How To Spice Things Up!

By Leslie McKenna February 17, 2013 06:00 AM
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How To Spice Things Up!

A Beginner’s Guide to Your Spice Rack

A friend of mine suggested that I should write an article about what spices you should have in your kitchen and what they are best used for, which I thought it was a great idea. I think most people limit themselves when they are cooking because they don’t know which spices are best to use and compliment the dish. So here is a basic guide that will help you be more adventurous when purchasing and cooking with spices and herbs.

Nowadays in most places, fresh herbs are readily available, so I want to talk about using fresh herbs as well as dried herbs and spices and the differences between the two.

Let’s start with the simple difference between herbs and spices.  Herbs are the leaf or flower portion of the plant, which can be used either dry or fresh.  Spices can be from the bark, seeds, shells, pods, pit, roots, stamen, and fruit of the plant, which have been dried and are sold either whole or ground.  There are also salts, seasonings, blends, rubs and condiments which will be part two of this article.

If you are buying spices that are whole, they have a better shelf life than ground because they are still intact and the oxygen doesn’t penetrate them as quickly. Ground herbs have a lesser shelf life because they have been broken down from grinding and have more exposure to oxygen so the oils will dry out quicker. However, they do still last quite some time and if they have been around for a while, you can lightly toast your spices in a pan for a few seconds and it will help bring out the oils and flavors refreshing them.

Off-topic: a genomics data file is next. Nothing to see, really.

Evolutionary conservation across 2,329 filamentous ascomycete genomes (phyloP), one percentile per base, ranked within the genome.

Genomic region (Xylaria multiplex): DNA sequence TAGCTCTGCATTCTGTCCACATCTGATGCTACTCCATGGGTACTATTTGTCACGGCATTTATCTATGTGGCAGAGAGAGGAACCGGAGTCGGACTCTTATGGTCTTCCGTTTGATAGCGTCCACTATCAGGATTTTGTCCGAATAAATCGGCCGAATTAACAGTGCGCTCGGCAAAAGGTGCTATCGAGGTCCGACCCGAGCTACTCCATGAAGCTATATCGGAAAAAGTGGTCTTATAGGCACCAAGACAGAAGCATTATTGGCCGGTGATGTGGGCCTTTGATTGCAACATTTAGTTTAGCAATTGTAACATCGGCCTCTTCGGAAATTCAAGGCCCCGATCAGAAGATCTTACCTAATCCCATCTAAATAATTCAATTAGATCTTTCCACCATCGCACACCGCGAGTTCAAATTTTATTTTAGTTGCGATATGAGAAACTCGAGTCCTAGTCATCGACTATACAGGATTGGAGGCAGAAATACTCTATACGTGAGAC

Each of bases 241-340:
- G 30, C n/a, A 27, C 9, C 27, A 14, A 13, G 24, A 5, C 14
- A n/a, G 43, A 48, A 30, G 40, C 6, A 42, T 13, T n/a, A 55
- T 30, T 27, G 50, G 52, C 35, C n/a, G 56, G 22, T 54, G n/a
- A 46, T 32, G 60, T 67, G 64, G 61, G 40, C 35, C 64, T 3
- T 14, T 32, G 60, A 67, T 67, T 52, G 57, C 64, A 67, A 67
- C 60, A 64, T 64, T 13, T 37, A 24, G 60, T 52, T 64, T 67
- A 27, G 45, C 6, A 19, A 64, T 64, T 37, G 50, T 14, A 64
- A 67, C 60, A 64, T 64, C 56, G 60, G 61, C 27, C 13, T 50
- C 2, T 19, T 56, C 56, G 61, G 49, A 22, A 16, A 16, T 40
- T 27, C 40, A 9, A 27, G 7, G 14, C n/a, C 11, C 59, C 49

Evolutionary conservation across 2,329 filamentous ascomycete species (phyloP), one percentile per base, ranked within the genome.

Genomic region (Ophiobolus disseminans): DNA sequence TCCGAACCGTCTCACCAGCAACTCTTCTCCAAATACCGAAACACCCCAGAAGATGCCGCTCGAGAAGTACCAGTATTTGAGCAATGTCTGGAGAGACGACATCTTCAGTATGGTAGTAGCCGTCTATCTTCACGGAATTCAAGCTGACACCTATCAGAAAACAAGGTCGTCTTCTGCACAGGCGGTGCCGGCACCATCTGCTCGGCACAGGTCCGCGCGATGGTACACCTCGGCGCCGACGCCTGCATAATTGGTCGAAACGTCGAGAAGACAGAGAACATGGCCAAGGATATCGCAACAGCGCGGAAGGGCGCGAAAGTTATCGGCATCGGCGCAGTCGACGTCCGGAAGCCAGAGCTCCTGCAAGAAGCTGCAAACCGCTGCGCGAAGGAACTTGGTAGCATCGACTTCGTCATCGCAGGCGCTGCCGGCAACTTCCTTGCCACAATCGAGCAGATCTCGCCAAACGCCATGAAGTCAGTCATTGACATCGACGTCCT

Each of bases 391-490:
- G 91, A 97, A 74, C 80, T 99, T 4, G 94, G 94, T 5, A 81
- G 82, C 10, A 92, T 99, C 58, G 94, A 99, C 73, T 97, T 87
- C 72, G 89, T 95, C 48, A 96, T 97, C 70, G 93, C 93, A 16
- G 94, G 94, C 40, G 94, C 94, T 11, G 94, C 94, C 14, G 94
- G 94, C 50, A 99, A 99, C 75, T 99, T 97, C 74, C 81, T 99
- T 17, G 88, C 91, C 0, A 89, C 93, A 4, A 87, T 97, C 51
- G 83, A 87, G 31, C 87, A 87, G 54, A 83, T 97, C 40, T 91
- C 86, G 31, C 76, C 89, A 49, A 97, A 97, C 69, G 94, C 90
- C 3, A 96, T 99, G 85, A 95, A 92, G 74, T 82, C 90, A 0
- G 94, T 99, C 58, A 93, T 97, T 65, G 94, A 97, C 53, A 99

herbsHow you store herbs is also important in how long they will hold their flavors. They should be stored out of direct sunlight, away from heat and ideally in non-transparent containers. You should never have your spices stored over or near your stove or oven. The heat can make some of the oils turn rancid and dry out the oils far more rapidly.

When you are using fresh herbs as opposed to dry there are a couple of tips you should have.

1. Always make sure your fresh herbs are clean and wash them gently and dry before you use them (with the exception of dill — it will get destroyed if you wash it and it’s normally very clean.)
2. You only want to use the leaf of the herbs so make sure you remove the leaves from the stems and only chop the leaf portion.  (You can use some of the stems when chopping cilantro; they are very soft and won’t be a problem.)
3. When using fresh herbs, add ½ the amount of herbs during the cooking time as per you’re your recipe and the other ½ at the very end. This way the delicate flavor of the herbs that has been cooked down is refreshed and you get a nice hit of flavor to finish your dish. If you are substituting fresh herbs for dry you will have to use about ¼ to ½ more the amount called for since they are more delicate.
4. Dry spices are more pungent and strong so be careful not to use too much. You can always add more, but once it’s in there, you’re stuck. Also, if you can buy them whole they will last longer.
5. Try to buy organic or non-GMO (genetically modified organisms) products when available. It better to buy quality products and, if available, will impart a better flavor.